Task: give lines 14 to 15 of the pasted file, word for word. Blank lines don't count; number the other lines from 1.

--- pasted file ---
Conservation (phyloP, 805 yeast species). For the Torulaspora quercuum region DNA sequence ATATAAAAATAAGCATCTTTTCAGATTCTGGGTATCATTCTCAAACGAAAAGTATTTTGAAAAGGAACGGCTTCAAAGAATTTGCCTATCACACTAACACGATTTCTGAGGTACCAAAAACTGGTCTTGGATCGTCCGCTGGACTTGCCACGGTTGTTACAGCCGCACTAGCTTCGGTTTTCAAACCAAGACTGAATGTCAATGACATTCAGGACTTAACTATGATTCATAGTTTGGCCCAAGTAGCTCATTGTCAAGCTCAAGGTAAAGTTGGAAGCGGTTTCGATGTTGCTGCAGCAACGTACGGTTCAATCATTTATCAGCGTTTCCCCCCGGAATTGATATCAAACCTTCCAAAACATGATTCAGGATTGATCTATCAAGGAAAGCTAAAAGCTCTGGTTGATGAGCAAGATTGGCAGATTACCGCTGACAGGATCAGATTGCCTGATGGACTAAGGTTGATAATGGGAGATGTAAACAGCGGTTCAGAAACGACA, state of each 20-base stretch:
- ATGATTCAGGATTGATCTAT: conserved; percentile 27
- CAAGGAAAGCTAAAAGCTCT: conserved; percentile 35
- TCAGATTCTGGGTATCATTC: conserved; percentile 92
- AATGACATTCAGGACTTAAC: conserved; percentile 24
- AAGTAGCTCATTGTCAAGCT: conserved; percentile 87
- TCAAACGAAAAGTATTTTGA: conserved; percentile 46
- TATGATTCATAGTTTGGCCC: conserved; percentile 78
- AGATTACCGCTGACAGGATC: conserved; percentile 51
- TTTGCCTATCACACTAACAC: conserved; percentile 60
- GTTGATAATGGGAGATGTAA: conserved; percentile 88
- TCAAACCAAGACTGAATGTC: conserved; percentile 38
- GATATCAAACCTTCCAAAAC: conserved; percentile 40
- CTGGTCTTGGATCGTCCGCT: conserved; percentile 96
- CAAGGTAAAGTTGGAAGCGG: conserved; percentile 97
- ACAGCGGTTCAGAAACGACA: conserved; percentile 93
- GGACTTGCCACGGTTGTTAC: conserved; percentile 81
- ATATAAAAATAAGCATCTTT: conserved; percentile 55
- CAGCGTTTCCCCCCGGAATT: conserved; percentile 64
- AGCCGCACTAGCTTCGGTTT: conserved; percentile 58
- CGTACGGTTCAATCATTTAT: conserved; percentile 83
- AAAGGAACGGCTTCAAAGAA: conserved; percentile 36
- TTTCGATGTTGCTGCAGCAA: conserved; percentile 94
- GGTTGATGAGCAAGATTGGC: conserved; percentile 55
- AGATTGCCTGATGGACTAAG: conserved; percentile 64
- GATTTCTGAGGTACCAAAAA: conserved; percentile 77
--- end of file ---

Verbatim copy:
- CTGGTCTTGGATCGTCCGCT: conserved; percentile 96
- CAAGGTAAAGTTGGAAGCGG: conserved; percentile 97